Ahh Gardening. We’ve been trying for years. It started years ago really. Johwey is an amazing cook and always in need of herbs. We were constantly buying basil, parsley, cilantro, thyme, and rosemary, and constantly using half-ish of the package and letting the rest rot away. Growing our own seemed like a cost effective and great-tasting hobby. We started small, with a few containers of basil, parsley, and rosemary I believe. It stayed alive for at least 2 weeks on our patio before dying a sad sad death. We didn’t have a clue. Over watered? Under watered? Hell if we knew. We kept trying, summer after summer.

Last summer, we had even higher hopes. We had two tomato plants, a watermelon plant, two basil plants, a parsley, and a cilantro. Things started off great. The basil was thriving, as was the parsley and cilantro. The tomatoes were ‘meh’ – as was the watermelon. One day at work, I get a panic call from J … “There are weird bugs on the basil!”, she shouts over the phone. Within 12 hours, our basil plants had been completely consumed by the satanic little Japanese beetles. Those bastards. The tomato plants failed miserably – producing a whole one tiny tomato. The parsley died, and the cilantro turned to wood. We still suck, but we’re getting a little better.

Still determined to grow my own stuff, and recently getting addicted to bell peppers, I spent the winter months researching geekier growing techniques. I was trying to find an affordable entry into hydroponic growing when I discovered a product called the EarthBox. This miraculous product couldn’t be overwatered or underwatered, it had a reservoir that used a sub irrigation system to wick moisture throughout the soil – the plants take as much water as they need, when they need it, which apparently produces very healthy plants and lots of fruits. I researched it, and sure enough, the reviews were raving. Hundreds of people produced amazing gardens with the EarthBox. I even found videos of farms using EarthBoxes, hundreds of them, to organically grow vegetables. One problem – a single EarthBox is $65. Certainly worth it, and a fantastic investment – but being a Fatwalleteer, I had to explore cheaper options.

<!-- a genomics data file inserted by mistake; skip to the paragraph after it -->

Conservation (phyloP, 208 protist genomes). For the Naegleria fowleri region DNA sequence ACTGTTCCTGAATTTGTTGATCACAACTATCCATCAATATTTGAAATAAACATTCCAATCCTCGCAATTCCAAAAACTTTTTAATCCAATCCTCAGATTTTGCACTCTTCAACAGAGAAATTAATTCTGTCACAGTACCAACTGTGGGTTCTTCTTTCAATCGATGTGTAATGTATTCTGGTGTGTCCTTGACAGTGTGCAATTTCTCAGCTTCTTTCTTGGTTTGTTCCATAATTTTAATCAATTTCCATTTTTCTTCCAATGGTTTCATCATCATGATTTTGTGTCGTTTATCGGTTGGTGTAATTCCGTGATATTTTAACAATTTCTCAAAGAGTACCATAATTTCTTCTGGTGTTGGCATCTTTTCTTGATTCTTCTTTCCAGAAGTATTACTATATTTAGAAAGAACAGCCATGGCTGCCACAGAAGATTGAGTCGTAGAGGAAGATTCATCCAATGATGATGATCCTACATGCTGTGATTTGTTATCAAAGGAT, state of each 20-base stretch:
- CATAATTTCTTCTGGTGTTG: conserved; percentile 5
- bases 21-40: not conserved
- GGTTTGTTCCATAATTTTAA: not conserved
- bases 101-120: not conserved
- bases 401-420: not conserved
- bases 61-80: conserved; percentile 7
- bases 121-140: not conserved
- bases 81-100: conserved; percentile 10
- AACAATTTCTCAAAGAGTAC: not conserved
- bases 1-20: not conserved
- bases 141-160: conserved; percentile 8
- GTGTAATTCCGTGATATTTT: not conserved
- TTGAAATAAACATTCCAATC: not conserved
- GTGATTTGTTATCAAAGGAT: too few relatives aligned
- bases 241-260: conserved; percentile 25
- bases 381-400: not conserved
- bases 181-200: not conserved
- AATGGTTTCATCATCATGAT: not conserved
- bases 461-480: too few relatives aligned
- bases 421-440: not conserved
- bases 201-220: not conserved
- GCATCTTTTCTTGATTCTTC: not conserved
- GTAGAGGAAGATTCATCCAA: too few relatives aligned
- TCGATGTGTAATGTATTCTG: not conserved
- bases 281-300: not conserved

I found a similar product, called the GrowBox. It was cheaper, but the reviews weren’t as good and had some complaints of mold and mosquitos. I’m not a fan of mold, or mosquitos, so I started looking into DIY options. I started on youtube and found some interesting looking options like the Global Bucket. The problem I had with that was the look, buckets are ugly. Additionally, one bucket = one plant. I figured I could get more plants with the same amount of dirt with another option. Enter the DIY Earthbox (That’s actually not the plans I used, but its darn close and I can no longer find the one I used.)

I built 3 boxes, similar to the ones in the plans. Each box is made from two 18-gallon bins, one water basket (or collander), one short piece of 1.5″ PVC pipe, one straw from a Disney princess challice (stole it from Rinoa). Total cost was about $30 bucks. Time drilling and dremeling, about 3 hours total. Each one holds about 3 cubic feet of potting mix which set me back another $50 bucks.

Troy's Earthbox

Troy's Earthbox

The great thing is, everything is self contained. The fertilizer is inside, and doesn’t pollute or run off. The top is covered with garbage bag material so there’s no weeding, no bugs, and no evaporation of the soil moisture. I fill each one up with water once per day. There’s no over-watering, as each box has a drain in the side. The soil is always moist, so the plants drink as much water as they need.

One box has six pepper plants, which so far have produced 16 absolutely delicious red peppers – and there are at least 20 more waiting to ripen. Another box has two Roma tomato plants, which have produced 8 beautifully vine ripened tomatoes (two of which were taken by the evil squirrels) – There are at least 30 more waiting to grow and ripen. The third box has a purple pepper plant and about 12 sugar snap peas.

The work involved in building was actually pretty easy. It was a little messy, but totally worth it. These things make gardening easy. All of the plants are thriving, and producing more veggies than I thought my black thumb was capable of.